Global leaders sign unprecedented commitment to address the needs of youth in crisis settings
- 03 June 2016
ISTANBUL, Turkey – “When we go to schools and shopping centres, we have to go to the bathroom in groups of three, so that gang members cannot abuse us. They can choose us to be their wives, and if we refuse, we could be killed, and our parents and family members could be killed as well,” says Victoria, a 20-year-old human rights activist from El Salvador – where escalating violence among gangs has reached the level of the armed conflicts that wracked the country in the 1980s.
“But what we want is to be free, free to go to school, free to walk and play without fear in the streets,” she adds. “We want to feel we truly have a future, and we want to be those who change that future.”
Globally, 50 per cent of the 1.4 billion people living in countries impacted by crises and fragility are under the age of 20. And many of these young people are among the first to step up to help their communities rebuild. However, too often, their unique needs are not specifically addressed in humanitarian responses, and their energy, leadership, knowledge and creativity is not tapped into to maximize the efforts’ impact.
But last week, during the World Humanitarian Summit in Istanbul, global government, civil society and private sector leaders, including UNFPA, signed the first-ever compact committing to not only specifically fund, research and address youth’s needs in crisis settings, but also, as Victoria demanded, to ensure they are part of designing and leading those responses.
Due to widespread conflicts, persecution and natural disasters intensified by climate change, the world is currently facing levels of displacement and a need for humanitarian aid unseen since the Second World War. In these settings, as familial and social ties erode amidst the chaos, young people are left exposed to danger, often without any systems or adults available to help and protect them.
Young women are particularly at risk. In fact, during humanitarian crises, being young and female is one of the greatest risk factors for violence and death. In these settings, the chances that an adolescent girl will be forced into early marriage, trafficked, or subjected to sexual- and gender-based violence drastically increase. And around the world, adolescent girls have the highest risk of dying during pregnancy and childbirth – a risk that skyrockets in emergency settings.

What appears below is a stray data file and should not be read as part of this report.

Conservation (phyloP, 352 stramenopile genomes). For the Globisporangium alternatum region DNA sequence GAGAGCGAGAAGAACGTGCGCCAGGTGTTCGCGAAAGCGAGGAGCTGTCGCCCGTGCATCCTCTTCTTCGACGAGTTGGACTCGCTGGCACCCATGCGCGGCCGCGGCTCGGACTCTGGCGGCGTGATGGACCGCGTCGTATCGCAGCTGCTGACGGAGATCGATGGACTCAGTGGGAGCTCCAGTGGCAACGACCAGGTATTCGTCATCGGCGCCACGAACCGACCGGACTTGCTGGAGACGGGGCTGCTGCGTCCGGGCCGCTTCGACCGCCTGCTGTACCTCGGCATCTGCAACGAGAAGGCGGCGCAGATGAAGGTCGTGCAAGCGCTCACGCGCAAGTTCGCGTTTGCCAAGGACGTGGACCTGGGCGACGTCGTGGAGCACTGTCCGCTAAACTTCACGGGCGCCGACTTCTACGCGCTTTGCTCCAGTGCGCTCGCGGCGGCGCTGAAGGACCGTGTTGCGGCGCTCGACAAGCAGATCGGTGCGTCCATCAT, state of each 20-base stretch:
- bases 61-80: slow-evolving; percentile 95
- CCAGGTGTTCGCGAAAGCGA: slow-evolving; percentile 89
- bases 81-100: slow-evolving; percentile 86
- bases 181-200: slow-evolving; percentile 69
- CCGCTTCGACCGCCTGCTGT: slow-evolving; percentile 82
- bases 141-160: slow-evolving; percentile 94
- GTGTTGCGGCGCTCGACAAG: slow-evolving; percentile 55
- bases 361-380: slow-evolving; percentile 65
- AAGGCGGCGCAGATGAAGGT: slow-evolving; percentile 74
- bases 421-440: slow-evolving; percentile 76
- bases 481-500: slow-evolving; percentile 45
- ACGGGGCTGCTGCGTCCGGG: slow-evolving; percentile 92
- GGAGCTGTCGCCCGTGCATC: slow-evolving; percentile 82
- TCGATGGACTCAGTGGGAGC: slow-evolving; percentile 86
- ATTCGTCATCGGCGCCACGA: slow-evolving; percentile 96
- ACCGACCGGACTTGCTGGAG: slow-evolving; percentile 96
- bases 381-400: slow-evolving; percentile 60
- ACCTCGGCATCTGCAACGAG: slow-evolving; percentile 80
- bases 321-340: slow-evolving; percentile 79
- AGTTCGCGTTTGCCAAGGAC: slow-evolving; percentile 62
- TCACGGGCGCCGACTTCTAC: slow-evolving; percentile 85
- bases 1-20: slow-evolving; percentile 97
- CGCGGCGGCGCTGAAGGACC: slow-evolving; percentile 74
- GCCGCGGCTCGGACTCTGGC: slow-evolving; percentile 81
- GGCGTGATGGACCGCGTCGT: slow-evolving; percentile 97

Adequately responding to crises requires understanding and addressing the needs of young women and men.
“We can no longer afford to leave young people behind,” said UNFPA Executive Director, Dr. Babatunde Osotimehin, during his remarks before the signing of the compact. “It is time to make the humanitarian system work for young people by engaging them, addressing the risk factors they face and maximizing their ability to help rebuild and re-energize their communities and countries.”
The compact outlines five key actions to ensure young people are no longer an afterthought in emergencies: One, increase services for youth. Two, include youth in all phases of humanitarian responses, from planning to disseminating information. Three, empower youth-led organizations. Four, ensure the resources needed to achieve goals one through three are available. And finally, five, generate the data critical to better understanding how humanitarian crises impact young people.
And the call to better support the world’s youth was not limited to the compact. Throughout the two-day summit, which drew 9,000 participants from 173 countries, numerous events focused on better engaging and protecting then.
In addition, 12 countries signed a joint statement committing to scaling-up investments in sexual and reproductive health in an effort to end all preventable maternal deaths in crises – a critical part of caring for adolescent girls. Now the attendees must translate these historic commitments into on-the-ground change.
But around the world, youth are already hard at work responding to their communities’ needs during and after crises – including, re-building their hope and resilience.
Chloe Reynaldo, a 16-year-old from the Philippines, became a peer educator in the aftermath of 2013’s Typhoon Haiyan, the deadliest storm to hit the country since 1881. “I was able to be at the forefront of [the response] in my community,” she says. “I engaged young people in discussions about risky sexual behaviour, and, young as I am, I learned that I could be a positive actor and an agent of change in humanitarian settings.”